Admission of Syrian refugees into France

Reflections from ERN National Network Focal Point & SHARE Partner France Terre d'Asile

In January 2014, 30 Syrian refugees were welcomed to the city of Le Havre.  As promised in a statement by the President of the Republic last October, 470 additional Syrian refugees should follow this initial group during 2014, to be received in a diverse variety of locations.  At a time when more than 100 European NGOs and the European Council on Refugees and Exiles (ECRE) are calling on Europe to act for Syrian refugees (www.helpsyriasrefugees.eu), the arrival  of Syrian refugees into France is a concrete example of solidarity and protection that Europe can offer.  

Despite showing strong political commitment in the Syrian conflict, to date France has not been perceived as a country of asylum for Syrians. In 2013, only 1300 Syrian nationals sought asylum in France and, even if there has been a dramatic increase since the beginning of the conflict, Syria still ranks 17th on the list of countries of origin of asylum seekers in France. This resettlement and humanitarian admission programme is thus an indication that France has finally recognised the dramatic plight of Syrians.

Syrian refugees instead of others?

The October statement of François Hollande was naturally rather vague, and left the national government to implement the programme with reference to the existing legal framework for resettlement and refugee protection in France.  In that regard, the Ministry of the Interior appears to have narrowed the scope of the Presidential statement by admitting part of the 500 Syrian refugees that France has committed to receive via the pre-existing annual resettlement programme. Established in 2008 with the signing of an agreement between the French government and UNHCR, this programme commits the French authorities to consider one hundred dossier cases for resettlement each year, and the 30 Syrian refugees that arrived in January did so via this programme.  Using part of this national resettlement quota  for Syrian refugees rather than admitting the entire group into newly created places therefore effectively reduces the number of places for the many thousands of other refugees in need of resettlement around the world.

Nonetheless, another part of the 500 Syrian refugees will be transferred to France via a new, ad-hoc humanitarian admission scheme. According to the little information disclosed by the Ministry of the Interior to date, refugees received via this programme should be granted the same legal status - that of recognised refugees - as other resettled refugees.  In a new development for France, the French Office for Protection of Refugees and Stateless Persons (OFPRA) will be carry out refugee status determination (RSD) outside of the French territory in Syria's neighbouring countries. It is thus envisaged that OFPRA will  travel to Lebanon and Jordan from April to start the refugee status determination and selection for the humanitarian admission programme.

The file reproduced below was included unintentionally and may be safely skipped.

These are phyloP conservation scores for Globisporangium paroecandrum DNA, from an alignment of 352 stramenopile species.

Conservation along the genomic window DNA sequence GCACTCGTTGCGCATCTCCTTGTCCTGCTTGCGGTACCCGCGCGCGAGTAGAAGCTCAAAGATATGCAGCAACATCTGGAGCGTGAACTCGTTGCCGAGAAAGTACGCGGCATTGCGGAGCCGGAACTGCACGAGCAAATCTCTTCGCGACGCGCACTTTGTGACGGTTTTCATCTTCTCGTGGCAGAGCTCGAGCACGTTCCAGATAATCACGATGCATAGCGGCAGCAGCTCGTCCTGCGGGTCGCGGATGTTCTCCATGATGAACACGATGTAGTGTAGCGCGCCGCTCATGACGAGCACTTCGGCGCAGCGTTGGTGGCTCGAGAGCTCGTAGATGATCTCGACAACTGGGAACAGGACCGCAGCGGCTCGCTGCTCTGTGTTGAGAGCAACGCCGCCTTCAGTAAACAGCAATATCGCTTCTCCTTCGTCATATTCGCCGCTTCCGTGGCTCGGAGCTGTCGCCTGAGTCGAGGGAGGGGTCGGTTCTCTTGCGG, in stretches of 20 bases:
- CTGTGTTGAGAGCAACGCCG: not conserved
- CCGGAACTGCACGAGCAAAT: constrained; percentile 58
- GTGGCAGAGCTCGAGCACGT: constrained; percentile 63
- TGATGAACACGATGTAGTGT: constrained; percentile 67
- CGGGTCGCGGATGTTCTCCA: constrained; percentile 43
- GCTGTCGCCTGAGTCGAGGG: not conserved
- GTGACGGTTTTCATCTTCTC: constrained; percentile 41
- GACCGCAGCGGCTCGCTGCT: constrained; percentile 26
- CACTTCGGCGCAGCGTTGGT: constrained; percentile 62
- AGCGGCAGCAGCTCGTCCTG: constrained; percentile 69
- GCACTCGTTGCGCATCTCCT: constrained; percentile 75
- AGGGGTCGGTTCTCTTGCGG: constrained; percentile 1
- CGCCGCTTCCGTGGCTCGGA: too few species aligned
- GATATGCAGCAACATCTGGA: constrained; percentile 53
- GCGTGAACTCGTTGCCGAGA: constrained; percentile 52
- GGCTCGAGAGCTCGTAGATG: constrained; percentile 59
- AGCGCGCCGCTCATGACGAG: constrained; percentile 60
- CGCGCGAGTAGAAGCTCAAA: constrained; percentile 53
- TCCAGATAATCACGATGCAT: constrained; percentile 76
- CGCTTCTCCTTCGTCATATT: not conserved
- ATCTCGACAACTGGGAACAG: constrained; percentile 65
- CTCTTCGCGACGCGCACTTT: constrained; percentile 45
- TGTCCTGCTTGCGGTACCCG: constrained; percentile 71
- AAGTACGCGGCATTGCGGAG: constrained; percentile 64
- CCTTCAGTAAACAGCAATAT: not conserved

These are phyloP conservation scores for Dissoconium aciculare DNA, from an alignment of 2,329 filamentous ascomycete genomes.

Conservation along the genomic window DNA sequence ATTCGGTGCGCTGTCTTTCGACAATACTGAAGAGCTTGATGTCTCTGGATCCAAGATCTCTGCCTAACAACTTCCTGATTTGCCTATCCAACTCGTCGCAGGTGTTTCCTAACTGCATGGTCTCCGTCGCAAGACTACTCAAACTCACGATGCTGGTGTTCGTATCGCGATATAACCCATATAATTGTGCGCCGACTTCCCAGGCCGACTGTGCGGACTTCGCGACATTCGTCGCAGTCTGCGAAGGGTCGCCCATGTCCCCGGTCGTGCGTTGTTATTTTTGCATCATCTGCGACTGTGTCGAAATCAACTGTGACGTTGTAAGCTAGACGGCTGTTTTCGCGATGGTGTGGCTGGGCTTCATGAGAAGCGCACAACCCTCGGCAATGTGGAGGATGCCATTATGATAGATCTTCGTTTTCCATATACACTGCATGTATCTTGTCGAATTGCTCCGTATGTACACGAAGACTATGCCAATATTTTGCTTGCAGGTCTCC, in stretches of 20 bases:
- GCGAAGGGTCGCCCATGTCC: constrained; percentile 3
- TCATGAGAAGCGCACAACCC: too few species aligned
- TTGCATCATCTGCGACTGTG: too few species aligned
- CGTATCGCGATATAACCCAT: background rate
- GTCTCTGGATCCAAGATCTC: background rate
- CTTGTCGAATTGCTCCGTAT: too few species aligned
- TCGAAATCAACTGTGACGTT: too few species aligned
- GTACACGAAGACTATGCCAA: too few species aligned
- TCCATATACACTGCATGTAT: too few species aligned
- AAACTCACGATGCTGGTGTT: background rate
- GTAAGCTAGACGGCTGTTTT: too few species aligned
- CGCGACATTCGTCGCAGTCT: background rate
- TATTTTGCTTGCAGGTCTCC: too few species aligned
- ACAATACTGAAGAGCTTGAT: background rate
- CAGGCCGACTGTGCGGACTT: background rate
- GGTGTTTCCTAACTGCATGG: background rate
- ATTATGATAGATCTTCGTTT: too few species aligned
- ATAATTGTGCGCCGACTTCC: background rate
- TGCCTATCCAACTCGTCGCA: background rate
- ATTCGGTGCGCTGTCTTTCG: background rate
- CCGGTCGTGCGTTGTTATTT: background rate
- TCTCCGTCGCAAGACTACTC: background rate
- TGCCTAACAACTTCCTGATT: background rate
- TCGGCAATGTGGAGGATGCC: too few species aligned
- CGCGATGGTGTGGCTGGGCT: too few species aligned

A pilot programme that brings a more substantial resettlement programme ?

The Ministry of the Interior is actually designing an innovative scheme for Syrian refugees that seems to  address the weaknesses of the current resettlement programme. The Ministry has, for example, has  appointed a named official responsible for the coordination of humanitarian admission. Under the current resettlement programme, refugees are selected solely 'on paper’ (ie - on a dossier basis), which has been a relatively slow procedure.  Selection missions may be an opportunity to expedite both the refugee status determination and selection processes,  which could ultimately speed up departures of Syrian refugees from the region for France.  Moreover, the authorities are planning a better organisation of initial reception and housing conditions in France, and will guarantee access to rights - including a residence permit and health services - from the moment refugees arrive.  Syrian refugees will be hosted at arrival facilities managed by the civil society organisation Adoma, where they will receive social guidance and assistance.  In another new development, the Ministry has contacted municipalities ahead of refugees arriving to discuss their participation in the programme, including arrangements to secure available housing. Although municipal elections, due to take place in late March 2014, mean  fewer municipalities than hoped for have engaged in these discussions, the enhanced coordination of stakeholders in the resettlement process and the direct call to French municipalities to commit to the protection of refugees are positive steps.

We therefore hope that the French humanitarian admission programme will provide a very welcome opportunity to strengthen and expand the French annual resettlement programme for the future.

Matthieu Tardis, Head of the Secretariat General at France Terre d’Asile